IT would be impossible – not to say unreasonable – to ban firearms outright. There are many legitimate reasons why farmers need to hold shotguns and shooting is a recognised Olympic sport.

Figures from the Home Office show that in March this year, there were 12,439 licensed firearms in West Yorkshire up from 8,721 in 2009. This figure excludes shotguns of which there are 24,400.

Britain has some of the toughest firearms licensing restrictions anywhere in the world. It has never been harder to legitimately own a firearm than it is today. But the number of firearms per 100,000 people in West Yorkshire is now at a ten year high. That seems like a puzzling dichotomy.

Regardless of the fact, we are more concerned about the number of illegal – rather than legal – firearms in circulation and the apparent ease with which criminals can obtain weapons.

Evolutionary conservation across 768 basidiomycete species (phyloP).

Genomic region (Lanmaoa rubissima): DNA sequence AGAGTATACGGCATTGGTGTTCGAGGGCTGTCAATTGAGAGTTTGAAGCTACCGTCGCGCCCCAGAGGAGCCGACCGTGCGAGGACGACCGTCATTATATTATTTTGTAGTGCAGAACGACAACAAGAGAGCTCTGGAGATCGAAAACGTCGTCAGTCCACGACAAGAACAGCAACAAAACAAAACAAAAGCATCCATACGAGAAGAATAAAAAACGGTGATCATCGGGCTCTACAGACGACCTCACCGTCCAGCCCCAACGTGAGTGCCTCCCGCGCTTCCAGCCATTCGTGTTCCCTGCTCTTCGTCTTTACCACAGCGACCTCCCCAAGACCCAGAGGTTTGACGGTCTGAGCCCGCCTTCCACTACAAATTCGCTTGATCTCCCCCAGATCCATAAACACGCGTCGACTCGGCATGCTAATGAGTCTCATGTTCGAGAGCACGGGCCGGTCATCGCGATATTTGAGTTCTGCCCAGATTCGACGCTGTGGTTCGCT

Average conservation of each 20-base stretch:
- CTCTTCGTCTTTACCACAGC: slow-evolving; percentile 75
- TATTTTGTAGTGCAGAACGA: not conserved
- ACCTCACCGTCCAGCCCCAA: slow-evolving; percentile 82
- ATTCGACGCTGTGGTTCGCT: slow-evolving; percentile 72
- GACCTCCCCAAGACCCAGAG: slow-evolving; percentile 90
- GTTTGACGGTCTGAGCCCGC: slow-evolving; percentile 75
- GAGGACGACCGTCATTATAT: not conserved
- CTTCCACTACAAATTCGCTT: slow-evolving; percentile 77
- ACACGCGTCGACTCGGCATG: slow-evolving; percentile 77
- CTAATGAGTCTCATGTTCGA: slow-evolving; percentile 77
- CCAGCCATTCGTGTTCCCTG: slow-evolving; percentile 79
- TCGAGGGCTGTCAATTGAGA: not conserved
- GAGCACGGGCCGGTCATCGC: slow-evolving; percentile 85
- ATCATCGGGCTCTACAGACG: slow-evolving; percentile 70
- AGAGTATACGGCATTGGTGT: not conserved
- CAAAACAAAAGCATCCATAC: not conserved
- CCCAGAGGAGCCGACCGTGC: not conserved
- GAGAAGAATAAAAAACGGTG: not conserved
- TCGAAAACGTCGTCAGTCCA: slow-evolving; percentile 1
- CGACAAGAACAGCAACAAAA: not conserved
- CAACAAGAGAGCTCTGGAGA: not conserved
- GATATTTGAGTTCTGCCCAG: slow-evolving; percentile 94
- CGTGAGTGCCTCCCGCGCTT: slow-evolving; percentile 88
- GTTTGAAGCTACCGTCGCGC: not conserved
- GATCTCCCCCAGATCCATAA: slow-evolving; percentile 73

Last year the number of firearms incidents in the Bradford district rose by more than a third.

While it’s important to note that there were relatively few serious injuries caused by firearms last year, it would be wrong to dismiss the figures as of no importance. Any firearms discharge is serious and has the potential to do great harm.

One only has to look across the Atlantic to see what happens when gun control breaks down. Thankfully Britain’s firearms laws are much tighter, and thus far more effective, than America’s Second Amendment.

But the police still need to double down on tracing illegally-held firearms.